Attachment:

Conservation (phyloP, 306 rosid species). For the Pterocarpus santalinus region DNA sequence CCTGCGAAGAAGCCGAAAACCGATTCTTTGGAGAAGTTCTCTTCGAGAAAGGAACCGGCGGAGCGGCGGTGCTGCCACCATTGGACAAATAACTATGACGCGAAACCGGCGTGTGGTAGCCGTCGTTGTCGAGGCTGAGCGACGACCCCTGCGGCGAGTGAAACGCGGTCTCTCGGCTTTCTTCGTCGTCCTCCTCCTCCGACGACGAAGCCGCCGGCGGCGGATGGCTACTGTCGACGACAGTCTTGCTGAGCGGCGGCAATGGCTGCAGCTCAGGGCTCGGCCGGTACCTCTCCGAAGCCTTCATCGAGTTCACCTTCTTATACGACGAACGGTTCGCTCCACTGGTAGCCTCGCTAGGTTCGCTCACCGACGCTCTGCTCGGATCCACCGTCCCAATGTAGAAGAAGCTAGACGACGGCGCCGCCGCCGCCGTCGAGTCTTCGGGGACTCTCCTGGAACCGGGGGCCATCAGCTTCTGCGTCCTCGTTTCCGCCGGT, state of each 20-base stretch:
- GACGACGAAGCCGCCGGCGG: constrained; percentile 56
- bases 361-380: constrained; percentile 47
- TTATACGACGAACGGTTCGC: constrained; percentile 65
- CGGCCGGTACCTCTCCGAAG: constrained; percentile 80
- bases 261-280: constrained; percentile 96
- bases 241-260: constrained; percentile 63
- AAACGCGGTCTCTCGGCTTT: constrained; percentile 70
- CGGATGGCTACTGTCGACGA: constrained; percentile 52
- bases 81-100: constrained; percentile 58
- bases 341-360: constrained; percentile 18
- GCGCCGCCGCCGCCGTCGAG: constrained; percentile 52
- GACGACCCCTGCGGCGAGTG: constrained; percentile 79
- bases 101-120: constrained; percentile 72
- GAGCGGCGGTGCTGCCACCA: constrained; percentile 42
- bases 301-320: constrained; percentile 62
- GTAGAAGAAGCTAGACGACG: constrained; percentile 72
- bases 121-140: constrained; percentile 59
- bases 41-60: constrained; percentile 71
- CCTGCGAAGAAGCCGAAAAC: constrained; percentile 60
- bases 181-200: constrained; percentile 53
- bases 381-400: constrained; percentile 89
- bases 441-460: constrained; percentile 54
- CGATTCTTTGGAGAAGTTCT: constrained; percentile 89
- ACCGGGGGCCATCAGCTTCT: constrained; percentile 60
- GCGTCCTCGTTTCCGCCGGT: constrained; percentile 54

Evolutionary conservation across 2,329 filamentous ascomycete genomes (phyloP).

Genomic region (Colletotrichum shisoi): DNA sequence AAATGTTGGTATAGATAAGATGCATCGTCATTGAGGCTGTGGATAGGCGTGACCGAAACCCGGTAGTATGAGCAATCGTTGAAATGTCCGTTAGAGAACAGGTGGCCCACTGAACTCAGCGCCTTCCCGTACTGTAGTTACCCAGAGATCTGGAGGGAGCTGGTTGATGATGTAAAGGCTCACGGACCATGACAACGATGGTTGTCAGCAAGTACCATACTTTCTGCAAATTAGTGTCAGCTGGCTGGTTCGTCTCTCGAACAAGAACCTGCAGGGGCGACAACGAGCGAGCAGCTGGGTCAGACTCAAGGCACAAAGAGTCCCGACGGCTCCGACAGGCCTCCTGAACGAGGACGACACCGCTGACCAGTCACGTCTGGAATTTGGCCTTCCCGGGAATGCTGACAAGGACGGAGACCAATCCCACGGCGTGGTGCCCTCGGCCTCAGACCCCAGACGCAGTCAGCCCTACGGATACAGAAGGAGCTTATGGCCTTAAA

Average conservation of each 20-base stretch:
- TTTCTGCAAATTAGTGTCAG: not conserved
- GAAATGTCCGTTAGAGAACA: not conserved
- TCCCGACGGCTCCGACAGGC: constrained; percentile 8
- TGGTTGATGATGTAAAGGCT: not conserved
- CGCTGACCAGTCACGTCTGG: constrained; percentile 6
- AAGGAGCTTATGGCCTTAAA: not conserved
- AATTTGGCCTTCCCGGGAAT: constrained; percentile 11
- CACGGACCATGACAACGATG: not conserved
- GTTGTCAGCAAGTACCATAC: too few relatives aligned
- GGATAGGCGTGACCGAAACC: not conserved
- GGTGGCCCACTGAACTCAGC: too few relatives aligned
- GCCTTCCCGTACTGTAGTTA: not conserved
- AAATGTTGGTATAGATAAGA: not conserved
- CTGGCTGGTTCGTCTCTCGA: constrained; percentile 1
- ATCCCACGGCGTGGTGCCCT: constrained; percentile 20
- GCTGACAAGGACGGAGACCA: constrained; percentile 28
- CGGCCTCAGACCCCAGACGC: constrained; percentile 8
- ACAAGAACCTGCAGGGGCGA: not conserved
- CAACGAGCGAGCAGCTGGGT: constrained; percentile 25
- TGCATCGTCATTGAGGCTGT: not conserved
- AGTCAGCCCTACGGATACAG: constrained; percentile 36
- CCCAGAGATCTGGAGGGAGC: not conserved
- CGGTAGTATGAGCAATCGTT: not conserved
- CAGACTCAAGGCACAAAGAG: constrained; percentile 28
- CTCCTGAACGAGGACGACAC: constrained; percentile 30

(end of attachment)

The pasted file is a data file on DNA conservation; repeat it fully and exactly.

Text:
Conservation (phyloP, 306 rosid species). For the Pterocarpus santalinus region DNA sequence CCTGCGAAGAAGCCGAAAACCGATTCTTTGGAGAAGTTCTCTTCGAGAAAGGAACCGGCGGAGCGGCGGTGCTGCCACCATTGGACAAATAACTATGACGCGAAACCGGCGTGTGGTAGCCGTCGTTGTCGAGGCTGAGCGACGACCCCTGCGGCGAGTGAAACGCGGTCTCTCGGCTTTCTTCGTCGTCCTCCTCCTCCGACGACGAAGCCGCCGGCGGCGGATGGCTACTGTCGACGACAGTCTTGCTGAGCGGCGGCAATGGCTGCAGCTCAGGGCTCGGCCGGTACCTCTCCGAAGCCTTCATCGAGTTCACCTTCTTATACGACGAACGGTTCGCTCCACTGGTAGCCTCGCTAGGTTCGCTCACCGACGCTCTGCTCGGATCCACCGTCCCAATGTAGAAGAAGCTAGACGACGGCGCCGCCGCCGCCGTCGAGTCTTCGGGGACTCTCCTGGAACCGGGGGCCATCAGCTTCTGCGTCCTCGTTTCCGCCGGT, state of each 20-base stretch:
- GACGACGAAGCCGCCGGCGG: constrained; percentile 56
- bases 361-380: constrained; percentile 47
- TTATACGACGAACGGTTCGC: constrained; percentile 65
- CGGCCGGTACCTCTCCGAAG: constrained; percentile 80
- bases 261-280: constrained; percentile 96
- bases 241-260: constrained; percentile 63
- AAACGCGGTCTCTCGGCTTT: constrained; percentile 70
- CGGATGGCTACTGTCGACGA: constrained; percentile 52
- bases 81-100: constrained; percentile 58
- bases 341-360: constrained; percentile 18
- GCGCCGCCGCCGCCGTCGAG: constrained; percentile 52
- GACGACCCCTGCGGCGAGTG: constrained; percentile 79
- bases 101-120: constrained; percentile 72
- GAGCGGCGGTGCTGCCACCA: constrained; percentile 42
- bases 301-320: constrained; percentile 62
- GTAGAAGAAGCTAGACGACG: constrained; percentile 72
- bases 121-140: constrained; percentile 59
- bases 41-60: constrained; percentile 71
- CCTGCGAAGAAGCCGAAAAC: constrained; percentile 60
- bases 181-200: constrained; percentile 53
- bases 381-400: constrained; percentile 89
- bases 441-460: constrained; percentile 54
- CGATTCTTTGGAGAAGTTCT: constrained; percentile 89
- ACCGGGGGCCATCAGCTTCT: constrained; percentile 60
- GCGTCCTCGTTTCCGCCGGT: constrained; percentile 54

Evolutionary conservation across 2,329 filamentous ascomycete genomes (phyloP).

Genomic region (Colletotrichum shisoi): DNA sequence AAATGTTGGTATAGATAAGATGCATCGTCATTGAGGCTGTGGATAGGCGTGACCGAAACCCGGTAGTATGAGCAATCGTTGAAATGTCCGTTAGAGAACAGGTGGCCCACTGAACTCAGCGCCTTCCCGTACTGTAGTTACCCAGAGATCTGGAGGGAGCTGGTTGATGATGTAAAGGCTCACGGACCATGACAACGATGGTTGTCAGCAAGTACCATACTTTCTGCAAATTAGTGTCAGCTGGCTGGTTCGTCTCTCGAACAAGAACCTGCAGGGGCGACAACGAGCGAGCAGCTGGGTCAGACTCAAGGCACAAAGAGTCCCGACGGCTCCGACAGGCCTCCTGAACGAGGACGACACCGCTGACCAGTCACGTCTGGAATTTGGCCTTCCCGGGAATGCTGACAAGGACGGAGACCAATCCCACGGCGTGGTGCCCTCGGCCTCAGACCCCAGACGCAGTCAGCCCTACGGATACAGAAGGAGCTTATGGCCTTAAA

Average conservation of each 20-base stretch:
- TTTCTGCAAATTAGTGTCAG: not conserved
- GAAATGTCCGTTAGAGAACA: not conserved
- TCCCGACGGCTCCGACAGGC: constrained; percentile 8
- TGGTTGATGATGTAAAGGCT: not conserved
- CGCTGACCAGTCACGTCTGG: constrained; percentile 6
- AAGGAGCTTATGGCCTTAAA: not conserved
- AATTTGGCCTTCCCGGGAAT: constrained; percentile 11
- CACGGACCATGACAACGATG: not conserved
- GTTGTCAGCAAGTACCATAC: too few relatives aligned
- GGATAGGCGTGACCGAAACC: not conserved
- GGTGGCCCACTGAACTCAGC: too few relatives aligned
- GCCTTCCCGTACTGTAGTTA: not conserved
- AAATGTTGGTATAGATAAGA: not conserved
- CTGGCTGGTTCGTCTCTCGA: constrained; percentile 1
- ATCCCACGGCGTGGTGCCCT: constrained; percentile 20
- GCTGACAAGGACGGAGACCA: constrained; percentile 28
- CGGCCTCAGACCCCAGACGC: constrained; percentile 8
- ACAAGAACCTGCAGGGGCGA: not conserved
- CAACGAGCGAGCAGCTGGGT: constrained; percentile 25
- TGCATCGTCATTGAGGCTGT: not conserved
- AGTCAGCCCTACGGATACAG: constrained; percentile 36
- CCCAGAGATCTGGAGGGAGC: not conserved
- CGGTAGTATGAGCAATCGTT: not conserved
- CAGACTCAAGGCACAAAGAG: constrained; percentile 28
- CTCCTGAACGAGGACGACAC: constrained; percentile 30